Modern Oregon musicians have also often approached their craft in a unique way. The Decemberists are well known for creatively incorporating audience participation into their live shows. Carrie Brownstein is the founder of the iconic punk trio Sleater-Kinney, but the Portlander has gone beyond music to develop and star in the television series Portlandia. Portland group Pink Martini refuses to be categorized into any musical genre and has produced hit songs that cross multiple genres: classical, Latin, jazz and pop.

Perhaps the most unique Oregon musician is the Unipiper. Also known as Brian Kidd, the Unipiper plays the bagpipes, while wearing an interesting costume and riding a unicycle. More recently, Kidd has begun playing a bagpipe customized to produce dramatic bursts of propane flames. By combining bagpipe playing with a unicycle, along with other dramatic flourishes, the Unipiper has become a national celebrity. If you have a special event coming up, you can hire the Unipiper to perform for a fee.

Oregon’s History of Taking a Job in a Different Direction

Oregon has a long tradition of inspiring folks to do things differently. After visiting the Oregon Dunes near Florence, Frank Herbert was inspired to write a science fiction novel involving an interstellar empire and a desert planet. More than 20 publishers rejected the strange story of Dune before it was finally published. Unusual as it was, after selling over 12 million copies, it may be the best-selling science fiction novel of all time.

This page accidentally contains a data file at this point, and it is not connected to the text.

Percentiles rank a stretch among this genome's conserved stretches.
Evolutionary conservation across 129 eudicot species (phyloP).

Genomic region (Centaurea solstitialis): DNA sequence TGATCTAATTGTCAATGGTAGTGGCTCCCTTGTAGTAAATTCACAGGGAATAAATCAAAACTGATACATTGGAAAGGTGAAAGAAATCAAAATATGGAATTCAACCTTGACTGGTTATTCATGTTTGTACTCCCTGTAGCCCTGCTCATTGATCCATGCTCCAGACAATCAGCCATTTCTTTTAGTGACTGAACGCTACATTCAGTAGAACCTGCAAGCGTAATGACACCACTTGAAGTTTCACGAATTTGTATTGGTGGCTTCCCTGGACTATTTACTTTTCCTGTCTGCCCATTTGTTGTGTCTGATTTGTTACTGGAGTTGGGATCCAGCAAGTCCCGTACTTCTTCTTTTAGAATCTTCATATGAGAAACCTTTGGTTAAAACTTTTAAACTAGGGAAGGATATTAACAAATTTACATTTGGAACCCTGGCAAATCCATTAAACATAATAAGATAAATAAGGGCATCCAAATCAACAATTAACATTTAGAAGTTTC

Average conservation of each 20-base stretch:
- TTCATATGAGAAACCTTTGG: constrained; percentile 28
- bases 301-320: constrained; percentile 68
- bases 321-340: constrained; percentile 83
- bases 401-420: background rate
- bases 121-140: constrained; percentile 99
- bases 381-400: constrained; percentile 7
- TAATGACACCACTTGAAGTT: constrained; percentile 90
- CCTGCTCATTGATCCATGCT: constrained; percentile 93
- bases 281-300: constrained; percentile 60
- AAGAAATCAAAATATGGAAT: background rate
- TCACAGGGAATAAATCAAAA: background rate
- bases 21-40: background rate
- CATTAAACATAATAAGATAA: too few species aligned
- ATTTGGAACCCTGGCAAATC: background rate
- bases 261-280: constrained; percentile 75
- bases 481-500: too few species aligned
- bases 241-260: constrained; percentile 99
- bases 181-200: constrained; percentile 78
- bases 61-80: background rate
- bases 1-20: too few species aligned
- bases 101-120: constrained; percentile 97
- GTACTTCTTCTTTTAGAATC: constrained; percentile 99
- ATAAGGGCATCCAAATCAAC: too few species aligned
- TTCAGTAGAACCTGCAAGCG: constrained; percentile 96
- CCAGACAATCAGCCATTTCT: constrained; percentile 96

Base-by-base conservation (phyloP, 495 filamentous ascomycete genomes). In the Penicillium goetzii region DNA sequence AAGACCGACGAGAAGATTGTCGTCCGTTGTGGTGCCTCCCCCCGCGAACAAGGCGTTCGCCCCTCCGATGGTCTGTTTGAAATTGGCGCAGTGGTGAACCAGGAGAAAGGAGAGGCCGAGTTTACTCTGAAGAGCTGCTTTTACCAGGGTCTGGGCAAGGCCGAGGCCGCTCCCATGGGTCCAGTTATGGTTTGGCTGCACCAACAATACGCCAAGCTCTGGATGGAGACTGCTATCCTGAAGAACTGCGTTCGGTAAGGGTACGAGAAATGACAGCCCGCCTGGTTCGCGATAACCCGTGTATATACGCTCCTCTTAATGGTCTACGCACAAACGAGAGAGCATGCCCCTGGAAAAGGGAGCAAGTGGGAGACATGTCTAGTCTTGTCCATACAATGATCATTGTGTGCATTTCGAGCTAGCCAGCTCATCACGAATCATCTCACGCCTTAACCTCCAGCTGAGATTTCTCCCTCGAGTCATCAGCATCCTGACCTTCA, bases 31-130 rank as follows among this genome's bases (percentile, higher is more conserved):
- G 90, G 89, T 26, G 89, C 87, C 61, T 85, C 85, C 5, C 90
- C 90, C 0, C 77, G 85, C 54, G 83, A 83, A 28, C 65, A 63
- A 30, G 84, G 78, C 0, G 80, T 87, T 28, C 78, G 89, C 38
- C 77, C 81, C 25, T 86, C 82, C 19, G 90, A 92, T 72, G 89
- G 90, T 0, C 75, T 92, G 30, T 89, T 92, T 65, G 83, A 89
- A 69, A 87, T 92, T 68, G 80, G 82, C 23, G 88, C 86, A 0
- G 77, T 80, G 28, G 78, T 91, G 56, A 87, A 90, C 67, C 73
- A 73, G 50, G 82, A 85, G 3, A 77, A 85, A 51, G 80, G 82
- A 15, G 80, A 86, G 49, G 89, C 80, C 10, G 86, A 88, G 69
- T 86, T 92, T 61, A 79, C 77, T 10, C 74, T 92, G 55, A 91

Many controversial artists have been inspired to take an unorthodox approach by time spend in Oregon. Vladimir Nabokov wrote his most famous novel in Ashland while literally chasing butterflies. Today considered one of the greatest novels ever written, Lolita was immediately banned by the British and French governments when it was first published in 1955. Oregon was the home for culinary icon James Beard and counter-culture legend Ken Kesey, both figures who reinvented what it means to be a chef or an author. 

Oregon’s history of famous outsiders goes well beyond artists. As a teenager in Portland, Linus Pauling worked as a chemist, analyzing buttermilk for local dairies. This was before famously going on to become the father of molecular biology and winning two Nobel Prizes. Most folks would be happy with just one Nobel prize, but along with being a genius at molecular chemistry, Pauling was also a passionate advocate for world peace. Linus Pauling was not the first person to have two jobs, but he was the first person to win a Nobel prize for each of them.

Oregonians Work Different

Oregon has a national reputation for putting a unique twist on lots of different things. That’s also true for some of the jobs we do. Not every Oregonian has a unique job, and certainly not every Oregonian who tries a different way of doing a job will be successful. But maybe in Oregon we create a safe place for people to risk experimenting with the unusual. So the next time you're working at your job, and it begins to feel a little routine, feel free to shake it up a little. Just make sure you get permission before bringing any goats into the office.